South Africa is marketed to the world as Mandela’s rainbow nation, where everyone is proud of their race and heritage. But for some black South Africans there is such a thing as being too black.
A recent study by the University of Cape Town suggests that one woman in three in South Africa bleaches her skin. The reasons for this are as varied as the cultures in this country but most people say they use skin-lighteners because they want “white skin”.
Local musician Nomasonto “Mshoza” Mnisi, now several shades lighter, says her new skin makes her feel more beautiful and confident.
She has been widely criticised in the local media and social networking sites for her appearance but the 30-year-old says skin-bleaching is a personal choice, no different from breast implants or a having nose job.
“I’ve been black and dark-skinned for many years, I wanted to see the other side. I wanted to see what it would be like to be white and I’m happy,” she says candidly.
Over the past couple of years Ms Mnisi has had several treatments. Each session can cost around 5,000 rand (£360; $590), she tells the BBC.
Unlike many in the country, she uses high-end products which are believed to be safer than the creams sold on the black market but they are by no means risk-free, doctors say.
Ms Mnisi says she does not understand the criticism about her new appearance.
“Yes, part of it is a self-esteem issue and I have addressed that and I am happy now. I’m not white inside, I’m not really fluent in English, I have black kids. I’m a township girl, I’ve just changed the way I look on the outside,” she says.
The dangers associated with the use of some of these creams include blood cancers such as leukaemia and cancers of the liver and kidneys, as well as a severe skin condition called ochronosis, a form of hyper-pigmentation which causes the skin to turn a dark purple shade, according to senior researcher at the University of Cape Town, Dr Lester Davids.
“Very few people in South Africa and Africa know the concentration of the toxic compounds that are contained in the products on the black market and that is concerning. We need to do more to educate people about these dangerous products,” says Dr Davids.
He says over the past six years there has been a significant increase in the number of skin lighteners flooding local markets, some of them legal and some illegal. This is what prompted their research.
Local dermatologists say they are seeing more and more patients whose skin has been damaged by years of bleaching—most of the time irreversibly.
“I’m getting patients from all over Africa needing help with treating their ochronosis. There is very little we can do to reverse the damage and yet people are still in denial about the side-effects of these products,” says Dr Noora Moti-Joosub.
In many parts of Africa and Asia, lighter-skinned woman are considered more beautiful, are believed to be more successful and more likely to find marriage.
The origin of this belief in Africa is not clear, but researchers have linked it to Africa’s colonial history where white skin was the epitome of beauty.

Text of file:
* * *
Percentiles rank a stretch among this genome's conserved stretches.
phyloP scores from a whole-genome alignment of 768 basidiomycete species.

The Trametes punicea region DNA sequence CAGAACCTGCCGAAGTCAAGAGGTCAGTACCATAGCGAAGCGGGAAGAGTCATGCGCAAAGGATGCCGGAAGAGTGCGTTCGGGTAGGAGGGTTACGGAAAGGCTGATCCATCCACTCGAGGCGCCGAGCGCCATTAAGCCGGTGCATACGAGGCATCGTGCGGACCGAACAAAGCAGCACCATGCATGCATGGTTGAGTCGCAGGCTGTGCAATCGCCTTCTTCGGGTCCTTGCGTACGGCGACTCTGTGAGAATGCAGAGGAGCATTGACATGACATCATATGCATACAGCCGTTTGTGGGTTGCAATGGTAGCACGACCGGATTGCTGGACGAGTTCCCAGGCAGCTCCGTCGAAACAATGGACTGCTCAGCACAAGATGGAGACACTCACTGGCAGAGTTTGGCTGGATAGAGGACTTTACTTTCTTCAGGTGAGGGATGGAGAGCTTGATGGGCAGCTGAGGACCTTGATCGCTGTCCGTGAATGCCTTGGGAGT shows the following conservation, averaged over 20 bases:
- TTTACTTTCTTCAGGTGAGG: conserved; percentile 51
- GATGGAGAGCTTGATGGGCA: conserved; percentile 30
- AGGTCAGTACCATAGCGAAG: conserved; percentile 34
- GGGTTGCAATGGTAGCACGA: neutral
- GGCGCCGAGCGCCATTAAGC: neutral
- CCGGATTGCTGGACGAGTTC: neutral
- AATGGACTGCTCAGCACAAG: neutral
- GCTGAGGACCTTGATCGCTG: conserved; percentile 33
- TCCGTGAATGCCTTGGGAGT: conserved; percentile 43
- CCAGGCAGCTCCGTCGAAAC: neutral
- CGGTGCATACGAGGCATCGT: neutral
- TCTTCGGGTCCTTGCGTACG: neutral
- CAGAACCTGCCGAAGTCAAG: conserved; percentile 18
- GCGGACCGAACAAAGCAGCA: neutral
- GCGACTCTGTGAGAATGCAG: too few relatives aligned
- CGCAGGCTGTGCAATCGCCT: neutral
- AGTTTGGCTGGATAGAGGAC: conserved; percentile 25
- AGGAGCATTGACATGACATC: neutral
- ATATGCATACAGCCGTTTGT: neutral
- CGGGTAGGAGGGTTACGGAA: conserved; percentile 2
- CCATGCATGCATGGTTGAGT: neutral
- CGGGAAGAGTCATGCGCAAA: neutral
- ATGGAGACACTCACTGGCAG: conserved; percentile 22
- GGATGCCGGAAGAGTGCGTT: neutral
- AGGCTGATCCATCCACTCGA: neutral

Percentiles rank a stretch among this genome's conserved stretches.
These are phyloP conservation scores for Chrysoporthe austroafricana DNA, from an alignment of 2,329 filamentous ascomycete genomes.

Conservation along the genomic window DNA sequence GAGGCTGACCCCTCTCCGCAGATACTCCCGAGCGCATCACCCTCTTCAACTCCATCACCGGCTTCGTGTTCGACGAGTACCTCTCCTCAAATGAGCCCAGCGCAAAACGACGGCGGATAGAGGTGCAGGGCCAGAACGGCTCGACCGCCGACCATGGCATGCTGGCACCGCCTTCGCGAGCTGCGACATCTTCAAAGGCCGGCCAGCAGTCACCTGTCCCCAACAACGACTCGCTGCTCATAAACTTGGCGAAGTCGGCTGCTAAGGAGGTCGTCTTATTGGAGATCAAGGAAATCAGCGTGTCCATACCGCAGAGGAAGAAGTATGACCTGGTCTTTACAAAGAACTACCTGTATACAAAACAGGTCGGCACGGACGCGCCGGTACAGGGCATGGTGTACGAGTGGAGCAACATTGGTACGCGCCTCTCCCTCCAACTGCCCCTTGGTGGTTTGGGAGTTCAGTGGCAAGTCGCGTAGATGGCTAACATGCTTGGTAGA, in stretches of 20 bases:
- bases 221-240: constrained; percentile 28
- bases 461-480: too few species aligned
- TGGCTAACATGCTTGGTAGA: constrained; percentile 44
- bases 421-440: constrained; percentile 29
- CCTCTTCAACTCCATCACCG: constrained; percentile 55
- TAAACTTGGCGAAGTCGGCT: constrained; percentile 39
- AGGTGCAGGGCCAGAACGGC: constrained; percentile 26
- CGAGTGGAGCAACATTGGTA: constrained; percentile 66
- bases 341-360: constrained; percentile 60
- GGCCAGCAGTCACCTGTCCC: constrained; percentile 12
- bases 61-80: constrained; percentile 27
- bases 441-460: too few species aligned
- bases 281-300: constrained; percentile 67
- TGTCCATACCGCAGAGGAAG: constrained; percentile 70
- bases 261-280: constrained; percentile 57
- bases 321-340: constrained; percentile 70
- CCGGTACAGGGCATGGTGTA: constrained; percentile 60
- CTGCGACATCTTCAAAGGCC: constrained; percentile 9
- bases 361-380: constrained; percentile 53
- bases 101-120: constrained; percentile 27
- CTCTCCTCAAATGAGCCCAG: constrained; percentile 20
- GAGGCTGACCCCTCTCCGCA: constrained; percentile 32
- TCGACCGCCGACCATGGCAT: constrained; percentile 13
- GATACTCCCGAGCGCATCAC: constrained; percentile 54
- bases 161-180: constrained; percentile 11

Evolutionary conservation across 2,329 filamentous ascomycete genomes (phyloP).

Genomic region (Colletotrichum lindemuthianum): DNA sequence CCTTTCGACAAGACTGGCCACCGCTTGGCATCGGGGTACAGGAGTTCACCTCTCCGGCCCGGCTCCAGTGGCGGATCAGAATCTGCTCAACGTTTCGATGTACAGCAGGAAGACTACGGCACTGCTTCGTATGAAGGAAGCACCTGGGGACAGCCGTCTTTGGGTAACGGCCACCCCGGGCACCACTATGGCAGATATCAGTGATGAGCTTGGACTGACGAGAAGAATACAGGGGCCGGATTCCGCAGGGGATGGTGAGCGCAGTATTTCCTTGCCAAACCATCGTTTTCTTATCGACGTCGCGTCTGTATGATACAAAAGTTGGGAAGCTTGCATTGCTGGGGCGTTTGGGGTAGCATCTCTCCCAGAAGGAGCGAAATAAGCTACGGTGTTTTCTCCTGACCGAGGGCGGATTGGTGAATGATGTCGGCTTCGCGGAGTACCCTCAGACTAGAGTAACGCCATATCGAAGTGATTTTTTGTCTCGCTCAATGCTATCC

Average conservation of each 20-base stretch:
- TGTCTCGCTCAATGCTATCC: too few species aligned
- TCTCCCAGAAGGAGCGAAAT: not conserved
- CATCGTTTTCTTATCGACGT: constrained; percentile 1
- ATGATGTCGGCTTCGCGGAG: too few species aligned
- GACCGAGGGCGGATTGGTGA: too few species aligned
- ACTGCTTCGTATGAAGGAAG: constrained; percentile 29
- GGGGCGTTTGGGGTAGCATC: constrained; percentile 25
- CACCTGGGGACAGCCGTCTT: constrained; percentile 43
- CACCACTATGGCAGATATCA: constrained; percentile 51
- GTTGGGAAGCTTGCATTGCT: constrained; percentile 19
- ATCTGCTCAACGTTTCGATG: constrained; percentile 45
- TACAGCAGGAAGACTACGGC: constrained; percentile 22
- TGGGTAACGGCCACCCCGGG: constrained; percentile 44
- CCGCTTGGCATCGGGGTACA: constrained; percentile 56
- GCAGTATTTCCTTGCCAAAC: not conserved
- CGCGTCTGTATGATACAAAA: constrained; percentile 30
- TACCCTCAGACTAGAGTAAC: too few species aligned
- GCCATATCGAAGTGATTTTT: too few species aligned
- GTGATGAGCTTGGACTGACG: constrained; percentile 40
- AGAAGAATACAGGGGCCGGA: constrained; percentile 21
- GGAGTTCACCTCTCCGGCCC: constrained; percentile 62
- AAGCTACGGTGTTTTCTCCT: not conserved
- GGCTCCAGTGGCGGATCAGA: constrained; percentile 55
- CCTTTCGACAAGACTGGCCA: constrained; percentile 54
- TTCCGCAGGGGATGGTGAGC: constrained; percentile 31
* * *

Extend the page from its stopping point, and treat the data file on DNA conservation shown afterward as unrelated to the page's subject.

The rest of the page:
Some have also suggested that people from “brown nations” around the world tended to look down upon dark-skinned people.
‘I don’t like black skin’
The World Health Organization has reported that Nigerians are the highest users of such products: 77% of Nigerian women use the products on a regular basis. They are followed by Togo with 59%; South Africa with 35%; and Mali at 25%.
South Africa banned products containing more than 2% of hydroquinone—the most common active ingredient in in the 1980s. But it is easy to see creams and lotions containing the chemical on the stalls here. Some creams contain harmful steroids and others mercury.
While skin-lightening creams have been used by some South Africans for many years, they have become more common recently with the influx of people from countries such as Nigeria and Democratic Republic of Congo, where they are even more widespread.
In a bustling African market in the centre of Yeoville in Johannesburg, it is skin lighteners galore.
Walking through this community is like walking through a mini-Africa: you can find someone from any part of the continent here.
I notice that many of the women have uncharacteristically light skin faces while the rest of their bodies are darker.
Some even have scabby burns on their cheeks from the harmful chemicals used to strip the skin of pigmentation.
They don’t want to speak openly about why they bleach their skin, or even have their pictures taken.
Psychologists say there are also underlying reasons why people bleach their skin—but low self-esteem and, to some degree self-hate, are a common thread.
But skin-lightening is not just a fascination and obsession of women. Congolese hair stylist Jackson Marcelle says he has been using special injections to bleach his skin for the past 10 years. Each injection lasts for six months.
“I pray every day and I ask God, ‘God why did you make me black?’ I don’t like being black. I don’t like black skin,” he tells me.
Mr Marcelle—known in this busy community as Africa’s Michael Jackson—says his mother used to apply creams on him when he was young in order to make him appear “less black”.
“I like white people. Black people are seen as dangerous; that’s why I don’t like being black. People treat me better now because I look like I’m white,” he adds.
Entrenched in the minds of many Africans from a young age is the adage “if it’s white, it’s all right”, a belief that has chipped away at the self-esteem of millions.
Until this changes, no amount of official bans or public information campaigns will stop people risking serious damage to their health in the pursuit of what they think is beauty.